We never expected to see these sights.
My eyes hurt looking at images from the other side of the world. If this is the pain of the image, what is the pain of the reality? At the beginning of the year, my eyes were thirsty for glory. Is it a hopeless enterprise? There is no glory in war, in homes destroyed, in millions of women and children uprooted, desperately seeking safety.
I look around my own home – a little scruffy, with last night’s dishes undone, but it is peaceful. We are all still here, and bread still rises on the stovetop.
This morning I read C. S. Lewis’ words to a Mrs. Johnson, speaking to the oft-bemoaned task of homemaking:
“But it is surely, in reality, the most important work in the world. What do ships, railways, mines, cars, governments etc exist for except that people may be fed, warmed, and safe in their own homes? … We wage war in order to have peace, we work in order to have leisure, we produce food in order to eat it. So your job is the one for which all others exist.”
The security of home is one of the deepest needs we have. Its protection and nurture is a worthy calling. Home should be a place of sanctuary. It is the heart of humanity.
Today, I sit in the semi-quiet of an ordinary Saturday morning, surrounded by the familiarity of my people and and my place. Too often I have viewed this as burdensome. Now this mundane yet intimate beauty radiates a glory I can hardly bear to receive. I give thanks for all this in a rather bewildered way.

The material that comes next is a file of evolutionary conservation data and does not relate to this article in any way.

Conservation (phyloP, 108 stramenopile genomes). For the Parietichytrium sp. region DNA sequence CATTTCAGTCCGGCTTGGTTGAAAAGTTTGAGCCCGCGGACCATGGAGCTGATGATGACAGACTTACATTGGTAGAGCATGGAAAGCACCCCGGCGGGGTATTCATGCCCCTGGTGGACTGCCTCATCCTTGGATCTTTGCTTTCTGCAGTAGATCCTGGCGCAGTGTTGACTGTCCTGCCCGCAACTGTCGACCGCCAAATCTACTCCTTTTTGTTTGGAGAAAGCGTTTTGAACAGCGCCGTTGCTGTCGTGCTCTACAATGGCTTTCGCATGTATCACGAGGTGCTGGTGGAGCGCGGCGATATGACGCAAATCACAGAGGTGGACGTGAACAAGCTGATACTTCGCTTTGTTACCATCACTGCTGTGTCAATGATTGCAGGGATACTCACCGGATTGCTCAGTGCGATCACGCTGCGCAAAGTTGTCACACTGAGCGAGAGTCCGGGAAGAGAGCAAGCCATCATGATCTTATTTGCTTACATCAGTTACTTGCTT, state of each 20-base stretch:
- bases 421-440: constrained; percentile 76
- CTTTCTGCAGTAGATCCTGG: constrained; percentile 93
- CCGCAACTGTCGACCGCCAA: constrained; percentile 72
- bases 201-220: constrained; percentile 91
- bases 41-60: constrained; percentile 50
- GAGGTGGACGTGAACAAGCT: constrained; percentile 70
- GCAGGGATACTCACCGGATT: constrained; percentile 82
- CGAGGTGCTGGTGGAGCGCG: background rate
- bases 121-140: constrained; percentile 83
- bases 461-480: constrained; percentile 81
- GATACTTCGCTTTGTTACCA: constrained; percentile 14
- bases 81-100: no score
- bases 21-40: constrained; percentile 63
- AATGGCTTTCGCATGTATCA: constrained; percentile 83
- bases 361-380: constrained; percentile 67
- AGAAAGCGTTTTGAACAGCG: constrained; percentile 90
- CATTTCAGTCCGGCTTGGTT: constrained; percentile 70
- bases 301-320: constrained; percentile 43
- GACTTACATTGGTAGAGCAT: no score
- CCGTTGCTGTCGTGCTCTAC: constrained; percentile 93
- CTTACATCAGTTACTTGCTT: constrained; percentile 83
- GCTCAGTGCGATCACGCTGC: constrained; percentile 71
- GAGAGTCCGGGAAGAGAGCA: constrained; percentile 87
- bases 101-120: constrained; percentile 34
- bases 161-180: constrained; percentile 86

The contrast between what I see here, and what I have seen there is jarring. But when I have seen enough of destruction and desperation (and it doesn’t take long), there are other images I keep coming back to.
A friend in Moldova, Ukraine’s tiny neighbour, whose family and ministry are knee-deep, heart-deep, in this refugee crisis, opening doors to as many women and children as they can hold.
A family in the city of Kherson, who, after emerging from their root cellar bomb shelter, open their apartment to hungry neighbours, crowding around the little kitchen table with food and music.
It is there I see it – homemaking of a different sort. The kind of hospitality that is willing to renovate all it knows to make a place of refuge for another. They are making homes in the midst of war, building structures of hope with their bread and bunkbeds and tears and prayers. Home is created wherever they gift themselves from a foundation of love.
It is love-sprung tears that begin to wash the ache from my eyes.
For the deepest glory of all comes in the revelation of love. Love that keeps making a corridor through death, keeps laying itself down for the brokenhearted, keeps breaking its own heart open to make a home for the other.
Didn’t Jesus do this for us? Didn’t he show us this way? Look, it is still there. And wherever we walk it, we are at home with Him (John 14:23).
So I will tuck my own children in with a weighted gratitude tonight, whisper intercessions while washing dishes. Tuck what I can into the hands of those helping. Give thanks for my own work, and the work of homemakers everywhere, knowing God dwells among us even now.
Feeling helpless in all this? Find someone who is homemaking in war, forging paths of love:
You can give to the refugee work in Moldova here.
Or join my own small contribution here.
Related Post: Midnight Prayer: Where Do Syrian Children Sleep?
Thank you Lindsey.
Oh yes, Lindsey. How dare I fuss about any of the irritating trifles in my life! I pray for the Ukranian people, for God’s miraculous power to be at work–protecting, providing, engineering circumstances on their behalf. May his glory be on display even in the midst of war; may people see and believe in his Son for their eternal salvation.
Praying along with you, Nancy.